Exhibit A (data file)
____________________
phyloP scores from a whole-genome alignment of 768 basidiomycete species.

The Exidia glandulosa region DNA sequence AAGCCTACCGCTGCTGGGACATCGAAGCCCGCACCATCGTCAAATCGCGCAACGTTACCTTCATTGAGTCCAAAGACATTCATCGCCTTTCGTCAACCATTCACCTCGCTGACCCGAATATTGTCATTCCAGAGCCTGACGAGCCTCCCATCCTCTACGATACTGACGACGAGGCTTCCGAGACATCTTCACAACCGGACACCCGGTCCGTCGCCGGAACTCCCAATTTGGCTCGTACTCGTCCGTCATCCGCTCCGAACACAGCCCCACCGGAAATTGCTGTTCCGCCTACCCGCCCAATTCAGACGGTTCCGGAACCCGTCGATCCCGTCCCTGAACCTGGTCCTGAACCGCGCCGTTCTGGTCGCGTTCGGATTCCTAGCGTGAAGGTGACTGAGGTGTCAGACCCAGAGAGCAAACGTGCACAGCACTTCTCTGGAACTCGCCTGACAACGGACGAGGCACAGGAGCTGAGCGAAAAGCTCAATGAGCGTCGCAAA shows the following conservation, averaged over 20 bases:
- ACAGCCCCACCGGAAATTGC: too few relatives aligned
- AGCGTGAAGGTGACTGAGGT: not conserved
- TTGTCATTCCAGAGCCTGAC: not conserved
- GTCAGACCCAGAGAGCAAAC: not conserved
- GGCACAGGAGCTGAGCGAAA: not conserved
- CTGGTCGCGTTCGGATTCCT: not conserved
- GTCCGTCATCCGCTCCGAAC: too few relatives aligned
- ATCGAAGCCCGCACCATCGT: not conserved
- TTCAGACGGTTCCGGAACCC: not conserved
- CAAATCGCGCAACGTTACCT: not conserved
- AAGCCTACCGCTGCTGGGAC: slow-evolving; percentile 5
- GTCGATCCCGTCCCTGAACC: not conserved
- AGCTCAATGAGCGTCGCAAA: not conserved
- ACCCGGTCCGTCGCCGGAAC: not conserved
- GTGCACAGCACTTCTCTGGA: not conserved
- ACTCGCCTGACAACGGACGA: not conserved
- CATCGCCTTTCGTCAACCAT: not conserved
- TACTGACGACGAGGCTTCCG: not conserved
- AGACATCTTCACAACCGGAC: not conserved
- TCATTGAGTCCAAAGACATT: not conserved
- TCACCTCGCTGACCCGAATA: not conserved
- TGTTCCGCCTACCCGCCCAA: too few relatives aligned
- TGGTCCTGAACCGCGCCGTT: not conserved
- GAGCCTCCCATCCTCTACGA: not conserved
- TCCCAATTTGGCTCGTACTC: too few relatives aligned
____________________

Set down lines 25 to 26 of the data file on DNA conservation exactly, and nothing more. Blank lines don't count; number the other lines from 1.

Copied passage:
- TGGTCCTGAACCGCGCCGTT: not conserved
- GAGCCTCCCATCCTCTACGA: not conserved